Luna’s Solutions for Quantum Communications
Cyber attacks on sensitive data are increasing at an alarming rate with the annual cost of cybercrime reaching $10.5 trillion by 2025 according to McKinsey. Quantum communication technology is positioned to solve this problem.
In the Quantum key distribution (QKD) communication technique, for example, two distant parties share encrypted data as classical bits over networks, while the randomly generated keys to decrypt the information are encoded (in polarization, frequency, or phase) and transmitted in a quantum state using qubits, which then enables secure encrypted communication via the classical internet.
In fiber-based QKD systems, the state of polarization (SOP) fluctuates due to the random birefringence induced by the thermal stress, mechanical stress, and irregularities of the fiber core, causing the QKD system to be vulnerable to environmental disturbance and significantly affecting its performance. For example, the polarization reference keys shared by the transmitter and the receiver sides will be misaligned in polarization encoding QKD systems, which will directly increase the quantum bit error rate (QBER) of the system.
Moreover, in phase encoding QKD systems, polarization fluctuation will reduce the fringe visibility and consequentially increase the QBER of the systems. Luna’s fiber-squeezer-based polarization controllers/trackers are well-suited to control and track the polarization basis and compensate for any polarization drifting. The ultra-low insertion loss of < 0.05 dB increases the key rate and extends the channel distance (a.k.a linear bound), especially in QKD systems based on a single-photon detection signal.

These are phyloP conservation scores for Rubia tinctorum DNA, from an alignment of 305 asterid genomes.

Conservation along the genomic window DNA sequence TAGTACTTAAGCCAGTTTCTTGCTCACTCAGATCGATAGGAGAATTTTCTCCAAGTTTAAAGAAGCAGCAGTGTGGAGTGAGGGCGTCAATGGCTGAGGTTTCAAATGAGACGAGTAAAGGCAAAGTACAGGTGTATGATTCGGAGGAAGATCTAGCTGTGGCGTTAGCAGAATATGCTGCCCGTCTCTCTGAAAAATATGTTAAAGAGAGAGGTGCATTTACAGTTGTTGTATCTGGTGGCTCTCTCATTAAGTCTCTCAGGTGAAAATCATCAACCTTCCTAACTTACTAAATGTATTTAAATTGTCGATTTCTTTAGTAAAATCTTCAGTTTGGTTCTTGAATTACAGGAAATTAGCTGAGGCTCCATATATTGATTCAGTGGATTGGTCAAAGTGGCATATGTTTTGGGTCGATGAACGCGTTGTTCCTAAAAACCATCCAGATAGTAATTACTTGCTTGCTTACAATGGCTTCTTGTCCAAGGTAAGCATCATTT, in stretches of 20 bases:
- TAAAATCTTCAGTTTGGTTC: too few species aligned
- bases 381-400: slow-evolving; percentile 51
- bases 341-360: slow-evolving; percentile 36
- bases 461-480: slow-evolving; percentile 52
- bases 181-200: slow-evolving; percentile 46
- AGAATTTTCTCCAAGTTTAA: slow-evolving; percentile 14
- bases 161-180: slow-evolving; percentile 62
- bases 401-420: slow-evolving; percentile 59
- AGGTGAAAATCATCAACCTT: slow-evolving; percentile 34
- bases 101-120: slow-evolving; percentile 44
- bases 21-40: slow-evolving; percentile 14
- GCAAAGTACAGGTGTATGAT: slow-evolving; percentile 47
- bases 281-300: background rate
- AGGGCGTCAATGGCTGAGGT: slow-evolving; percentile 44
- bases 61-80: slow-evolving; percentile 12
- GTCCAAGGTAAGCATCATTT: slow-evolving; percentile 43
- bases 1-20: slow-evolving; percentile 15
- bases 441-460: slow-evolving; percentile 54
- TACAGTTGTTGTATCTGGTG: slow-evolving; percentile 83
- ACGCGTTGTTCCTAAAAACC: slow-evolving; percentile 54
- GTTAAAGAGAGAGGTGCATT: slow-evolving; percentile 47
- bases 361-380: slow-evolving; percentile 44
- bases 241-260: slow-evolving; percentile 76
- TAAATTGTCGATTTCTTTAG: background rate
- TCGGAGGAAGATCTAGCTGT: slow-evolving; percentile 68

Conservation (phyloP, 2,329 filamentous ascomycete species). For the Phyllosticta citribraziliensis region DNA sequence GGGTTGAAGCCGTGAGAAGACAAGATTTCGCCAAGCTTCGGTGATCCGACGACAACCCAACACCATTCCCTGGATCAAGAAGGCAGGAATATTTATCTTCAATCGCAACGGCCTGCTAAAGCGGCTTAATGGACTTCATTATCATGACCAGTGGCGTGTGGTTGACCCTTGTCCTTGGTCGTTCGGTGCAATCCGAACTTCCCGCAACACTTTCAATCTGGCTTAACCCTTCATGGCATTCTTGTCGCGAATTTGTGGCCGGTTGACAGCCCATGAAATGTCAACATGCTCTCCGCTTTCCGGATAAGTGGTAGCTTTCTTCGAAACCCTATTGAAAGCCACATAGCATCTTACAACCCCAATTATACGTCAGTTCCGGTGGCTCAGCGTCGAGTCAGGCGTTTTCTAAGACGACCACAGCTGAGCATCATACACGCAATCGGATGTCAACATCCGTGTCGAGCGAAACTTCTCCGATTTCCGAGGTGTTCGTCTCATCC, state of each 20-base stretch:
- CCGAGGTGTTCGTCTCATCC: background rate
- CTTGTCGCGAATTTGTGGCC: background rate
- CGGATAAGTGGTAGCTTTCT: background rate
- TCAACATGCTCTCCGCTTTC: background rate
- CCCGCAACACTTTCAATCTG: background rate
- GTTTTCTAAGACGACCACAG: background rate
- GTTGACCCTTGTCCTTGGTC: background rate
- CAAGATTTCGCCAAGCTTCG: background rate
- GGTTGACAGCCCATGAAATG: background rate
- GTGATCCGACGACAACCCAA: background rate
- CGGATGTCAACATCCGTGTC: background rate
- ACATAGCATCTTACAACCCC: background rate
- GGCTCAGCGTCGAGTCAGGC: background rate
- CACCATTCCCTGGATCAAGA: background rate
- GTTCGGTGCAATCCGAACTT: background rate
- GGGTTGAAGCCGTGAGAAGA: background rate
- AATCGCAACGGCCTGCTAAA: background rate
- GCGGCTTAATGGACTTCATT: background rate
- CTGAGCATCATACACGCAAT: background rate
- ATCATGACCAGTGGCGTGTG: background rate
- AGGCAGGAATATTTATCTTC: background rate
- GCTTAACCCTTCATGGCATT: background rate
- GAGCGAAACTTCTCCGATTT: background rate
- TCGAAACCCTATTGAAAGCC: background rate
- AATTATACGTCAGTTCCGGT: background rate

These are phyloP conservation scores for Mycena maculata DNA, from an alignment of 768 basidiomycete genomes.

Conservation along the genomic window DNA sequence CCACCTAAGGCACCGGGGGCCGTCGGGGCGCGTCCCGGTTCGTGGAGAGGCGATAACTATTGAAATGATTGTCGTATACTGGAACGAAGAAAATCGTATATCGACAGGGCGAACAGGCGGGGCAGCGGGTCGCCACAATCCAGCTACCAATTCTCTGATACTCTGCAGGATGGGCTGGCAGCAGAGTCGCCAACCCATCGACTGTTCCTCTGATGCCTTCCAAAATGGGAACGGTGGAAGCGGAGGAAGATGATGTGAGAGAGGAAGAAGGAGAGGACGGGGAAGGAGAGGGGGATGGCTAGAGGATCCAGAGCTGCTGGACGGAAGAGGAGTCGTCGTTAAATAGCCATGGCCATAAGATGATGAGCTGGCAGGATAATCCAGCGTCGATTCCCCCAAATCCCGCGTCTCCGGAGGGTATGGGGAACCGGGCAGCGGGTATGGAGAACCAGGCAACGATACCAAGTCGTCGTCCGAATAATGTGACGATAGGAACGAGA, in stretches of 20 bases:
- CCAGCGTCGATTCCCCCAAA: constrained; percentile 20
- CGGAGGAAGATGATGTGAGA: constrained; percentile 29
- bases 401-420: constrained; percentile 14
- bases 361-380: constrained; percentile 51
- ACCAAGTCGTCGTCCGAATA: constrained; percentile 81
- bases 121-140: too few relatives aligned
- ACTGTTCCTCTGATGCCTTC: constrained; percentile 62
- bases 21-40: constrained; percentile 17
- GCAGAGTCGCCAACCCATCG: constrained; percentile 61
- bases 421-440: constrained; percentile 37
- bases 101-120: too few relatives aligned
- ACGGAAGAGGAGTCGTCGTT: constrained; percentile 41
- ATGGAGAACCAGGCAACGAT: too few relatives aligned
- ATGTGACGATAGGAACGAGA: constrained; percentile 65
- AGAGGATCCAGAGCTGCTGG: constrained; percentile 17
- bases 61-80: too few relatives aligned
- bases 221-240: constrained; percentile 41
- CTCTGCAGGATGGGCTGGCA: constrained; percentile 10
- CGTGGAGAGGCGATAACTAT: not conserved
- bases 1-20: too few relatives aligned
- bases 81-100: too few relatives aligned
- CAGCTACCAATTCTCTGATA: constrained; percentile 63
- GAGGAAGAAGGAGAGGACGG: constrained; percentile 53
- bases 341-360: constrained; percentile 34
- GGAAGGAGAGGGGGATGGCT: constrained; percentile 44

Narrow linewidth, fine tunability, and low phase noise are common requirements for lasers used in QKD systems. In twin-field (TF) QKD protocol, for example, optical phase-locked loop (OPLL) architecture is employed in the source part to generate the twin fields between the sender and receiver parties. Once the OPLL is locked, the phase difference between the master and slave lasers is stable, and these two lasers have the same frequency. Luna’s single frequency, highly stable, ultra-narrow linewidth, and low noise RIO external cavity laser is based on the Integrated Photonics Platform and well-positioned for Quantum related applications, including quantum communication. RIO lasers come with unmatched wavelength stability over life and temperature, wavelength tunability up to 30 pm, direct power/frequency modulation, and very low sensitivity to vibration and acoustic noise.
Device Testing and Characterization
The recent developments of Quantum Photonic Integrated Circuits (QPICs) aim to reduce the bulky quantum systems to fully integrated chip-scale photonic circuits, improving performance, stability, and manufacturability. Luna’s optical backscatter reflectometer (OBR) and optical vector analyzer (OVA) instruments provide a fundamentally better way to fully characterize QPICs and other integrated devices. The OBR and OVA provide comprehensive waveguide analysis in seconds, reducing iterations in the design, fabrication, and test process, which means faster time to market, and greatly reduced cost of test
Luna Products featuring Quantum Technology
To learn more about these Luna products for quantum technology, check out the following links
- Polarization control products
- RIO narrow linewidth lasers
- OBR and OVA for device testing and characterization